Are you ArtsReady?
Hurricane Florence is approaching the East Coast and will likely have landfall Thursday or Friday.
Gov. Henry McMaster declared a state of emergency. Coastal S.C. counties are to begin evacuating at noon Tuesday, and schools as far inland as Lexington County are closing to provide shelters and buses to assist in evacuation procedures. Read more here.
While Florence’s path remains difficult to predict, artists and arts organizations in South Carolina should anticipate impact and prepare accordingly.
Bonus content: South Carolina Emergency Management Division
If you have an ArtsReady/readiness plan, we hope that triggering it into action provides you with the ability to prepare for the storm. If not, we encourage you to take a few basic steps to prepare your office/venue/studio for the potential impact before departing for your personal preparation – unless you are under an evacuation order, in which case you should follow the instructions of local/state officials immediately.
If you aren’t in the hurricane’s path, please use this time to take a look at your own readiness planning in the event of a future emergency. Visit ArtsReady to start or build upon your readiness plan; sign up for free webinars on a variety of readiness and disaster planning offered through the Performing Arts Readiness project; and sign up to get regular information on grants, trainings and programs to improve your organization’s readiness and resiliency (much of this project’s content is relevant to arts organizations and artists of all disciplines).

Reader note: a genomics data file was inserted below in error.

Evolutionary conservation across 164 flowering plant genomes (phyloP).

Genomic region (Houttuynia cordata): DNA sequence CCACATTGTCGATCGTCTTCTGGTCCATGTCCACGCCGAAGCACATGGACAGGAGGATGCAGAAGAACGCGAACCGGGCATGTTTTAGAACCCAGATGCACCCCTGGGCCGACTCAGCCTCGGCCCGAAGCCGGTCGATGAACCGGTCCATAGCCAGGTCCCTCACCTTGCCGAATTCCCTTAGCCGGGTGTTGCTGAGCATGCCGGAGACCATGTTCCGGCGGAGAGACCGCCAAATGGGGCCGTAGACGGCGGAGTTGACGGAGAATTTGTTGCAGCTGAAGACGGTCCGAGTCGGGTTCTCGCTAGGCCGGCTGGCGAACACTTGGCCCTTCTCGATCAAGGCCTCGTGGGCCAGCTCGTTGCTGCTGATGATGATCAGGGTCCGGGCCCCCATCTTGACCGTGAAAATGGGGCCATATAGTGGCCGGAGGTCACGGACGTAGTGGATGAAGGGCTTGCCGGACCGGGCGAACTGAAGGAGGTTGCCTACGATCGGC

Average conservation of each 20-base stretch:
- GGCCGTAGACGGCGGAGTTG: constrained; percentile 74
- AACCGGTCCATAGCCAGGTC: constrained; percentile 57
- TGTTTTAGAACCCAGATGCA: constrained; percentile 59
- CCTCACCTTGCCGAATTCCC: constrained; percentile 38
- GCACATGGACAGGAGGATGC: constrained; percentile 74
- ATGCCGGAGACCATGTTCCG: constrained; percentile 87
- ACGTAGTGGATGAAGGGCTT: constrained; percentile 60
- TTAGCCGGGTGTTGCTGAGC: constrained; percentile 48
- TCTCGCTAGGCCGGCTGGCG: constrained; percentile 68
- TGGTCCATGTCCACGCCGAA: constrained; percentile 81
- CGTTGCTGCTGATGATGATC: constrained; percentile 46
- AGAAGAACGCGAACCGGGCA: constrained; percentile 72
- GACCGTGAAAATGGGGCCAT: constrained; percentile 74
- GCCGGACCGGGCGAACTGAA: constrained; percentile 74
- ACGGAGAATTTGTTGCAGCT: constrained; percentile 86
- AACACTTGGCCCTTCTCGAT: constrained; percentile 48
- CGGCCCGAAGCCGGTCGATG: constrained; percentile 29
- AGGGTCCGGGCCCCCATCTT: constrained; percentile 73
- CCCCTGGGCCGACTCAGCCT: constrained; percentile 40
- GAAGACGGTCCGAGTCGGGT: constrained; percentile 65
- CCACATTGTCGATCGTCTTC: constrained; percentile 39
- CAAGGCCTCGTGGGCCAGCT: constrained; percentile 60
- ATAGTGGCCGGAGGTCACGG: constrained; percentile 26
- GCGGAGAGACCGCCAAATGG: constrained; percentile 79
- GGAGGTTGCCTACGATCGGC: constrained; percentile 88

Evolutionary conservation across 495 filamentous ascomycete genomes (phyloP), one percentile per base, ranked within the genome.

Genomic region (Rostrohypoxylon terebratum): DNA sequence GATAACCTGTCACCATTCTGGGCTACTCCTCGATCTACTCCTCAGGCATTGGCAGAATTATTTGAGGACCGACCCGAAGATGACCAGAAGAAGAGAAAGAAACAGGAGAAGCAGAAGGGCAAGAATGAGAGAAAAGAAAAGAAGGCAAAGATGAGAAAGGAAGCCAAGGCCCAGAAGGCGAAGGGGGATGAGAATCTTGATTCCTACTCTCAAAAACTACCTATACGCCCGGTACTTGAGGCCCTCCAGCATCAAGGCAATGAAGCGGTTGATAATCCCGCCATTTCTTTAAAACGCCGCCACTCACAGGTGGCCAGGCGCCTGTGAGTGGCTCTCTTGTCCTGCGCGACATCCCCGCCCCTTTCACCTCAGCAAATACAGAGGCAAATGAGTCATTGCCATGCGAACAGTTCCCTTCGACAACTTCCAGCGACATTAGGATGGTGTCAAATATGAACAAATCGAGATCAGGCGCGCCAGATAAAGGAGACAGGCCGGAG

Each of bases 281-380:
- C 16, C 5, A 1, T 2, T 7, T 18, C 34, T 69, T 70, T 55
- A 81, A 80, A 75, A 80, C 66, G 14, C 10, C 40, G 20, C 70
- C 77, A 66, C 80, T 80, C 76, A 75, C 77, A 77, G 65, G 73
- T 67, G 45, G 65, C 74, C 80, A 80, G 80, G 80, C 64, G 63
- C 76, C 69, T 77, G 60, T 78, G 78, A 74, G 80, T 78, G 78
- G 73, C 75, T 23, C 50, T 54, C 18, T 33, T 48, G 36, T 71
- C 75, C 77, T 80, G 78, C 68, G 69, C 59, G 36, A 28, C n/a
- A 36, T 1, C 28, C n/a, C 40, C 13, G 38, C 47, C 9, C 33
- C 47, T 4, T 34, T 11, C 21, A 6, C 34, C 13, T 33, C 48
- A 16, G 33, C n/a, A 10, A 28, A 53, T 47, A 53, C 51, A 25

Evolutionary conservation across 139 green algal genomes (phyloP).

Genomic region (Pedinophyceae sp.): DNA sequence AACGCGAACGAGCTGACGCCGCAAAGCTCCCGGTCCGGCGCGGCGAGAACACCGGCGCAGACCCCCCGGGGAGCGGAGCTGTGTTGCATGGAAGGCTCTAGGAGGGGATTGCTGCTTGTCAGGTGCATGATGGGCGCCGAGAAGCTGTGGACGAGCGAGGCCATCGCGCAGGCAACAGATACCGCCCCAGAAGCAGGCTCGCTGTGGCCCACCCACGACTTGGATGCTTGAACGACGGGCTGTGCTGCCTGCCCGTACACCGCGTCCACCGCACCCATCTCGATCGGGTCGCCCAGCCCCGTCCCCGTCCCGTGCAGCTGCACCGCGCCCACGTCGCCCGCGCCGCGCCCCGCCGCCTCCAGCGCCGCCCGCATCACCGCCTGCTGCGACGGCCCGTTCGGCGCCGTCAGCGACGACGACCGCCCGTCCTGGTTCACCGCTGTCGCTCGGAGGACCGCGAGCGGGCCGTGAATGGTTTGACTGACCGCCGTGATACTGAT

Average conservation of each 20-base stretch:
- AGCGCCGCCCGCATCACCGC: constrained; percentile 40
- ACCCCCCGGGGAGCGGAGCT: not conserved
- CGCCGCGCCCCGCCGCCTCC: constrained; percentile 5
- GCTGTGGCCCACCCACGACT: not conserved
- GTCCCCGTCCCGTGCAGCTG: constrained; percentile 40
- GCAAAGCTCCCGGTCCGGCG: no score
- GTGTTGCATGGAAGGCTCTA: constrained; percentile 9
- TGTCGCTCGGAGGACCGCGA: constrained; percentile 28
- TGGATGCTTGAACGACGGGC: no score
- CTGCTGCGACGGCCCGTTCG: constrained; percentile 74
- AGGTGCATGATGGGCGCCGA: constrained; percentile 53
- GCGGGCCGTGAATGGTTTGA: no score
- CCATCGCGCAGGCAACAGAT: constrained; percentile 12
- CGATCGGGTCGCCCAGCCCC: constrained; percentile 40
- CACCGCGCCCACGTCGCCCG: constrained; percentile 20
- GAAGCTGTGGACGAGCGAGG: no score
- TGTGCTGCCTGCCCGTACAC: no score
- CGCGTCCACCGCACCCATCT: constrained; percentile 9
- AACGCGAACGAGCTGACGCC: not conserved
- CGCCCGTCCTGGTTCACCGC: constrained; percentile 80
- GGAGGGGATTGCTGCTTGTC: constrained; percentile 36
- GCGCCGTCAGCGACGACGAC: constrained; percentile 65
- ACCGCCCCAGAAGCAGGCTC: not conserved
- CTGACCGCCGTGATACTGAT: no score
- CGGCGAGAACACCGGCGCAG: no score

Please use and share the following resources to ensure you are ready:
HENFT Hurricane Preparedness Tips for Cultural Institutions
Cerf+’s Resources for Artists:
A few additional tips for arts organizations:
- Assign a readiness/emergency leader for your organization through whom all communications and information should be relayed. Decide who makes the decision about suspending operations/events, and how those decisions are communicated.
- Ensure you can carry out banking activity remotely, and that staff can work remotely if your offices/facility are inaccessible.
- If practical, de-install exhibits that may be threatened by weather or water and remove to a safer location.
- Secure outdoor sculptures, furniture, bike racks, signage, etc. – anything that can become a projectile in strong winds.
- Move costumes, scenery, instruments, valuable equipment and collections that are in areas vulnerable to flooding (i.e., the floor, the basement) or susceptible to rain (near windows or under roofs) out of harm’s way.
Weather event resources:
- Hurricane Preparedness Checklist – AgilityRecovery walks through the safe closure of your facility, as well as critical steps during and after the storm.
- FEMA’s ready.gov website has check lists and resources for before, during and after a hurricane as well as a disaster preparedness and response mobile app.
- The American Red Cross has a suite of well-designed apps to cover a wide range of emergencies, including hurricanes. Each app covers what to do if you are in the middle of an emergency, next steps, and preparedness tips.
If your facility is impacted, there are a number of resources to assist you:
And more resources are listed at https://www.lyrasis.org/LYRASIS%20Digital/Pages/Preservation%20Services/Disaster%20Resources/Response-and-Recovery.aspx
Thanks to our colleagues at South Arts for much of the content above.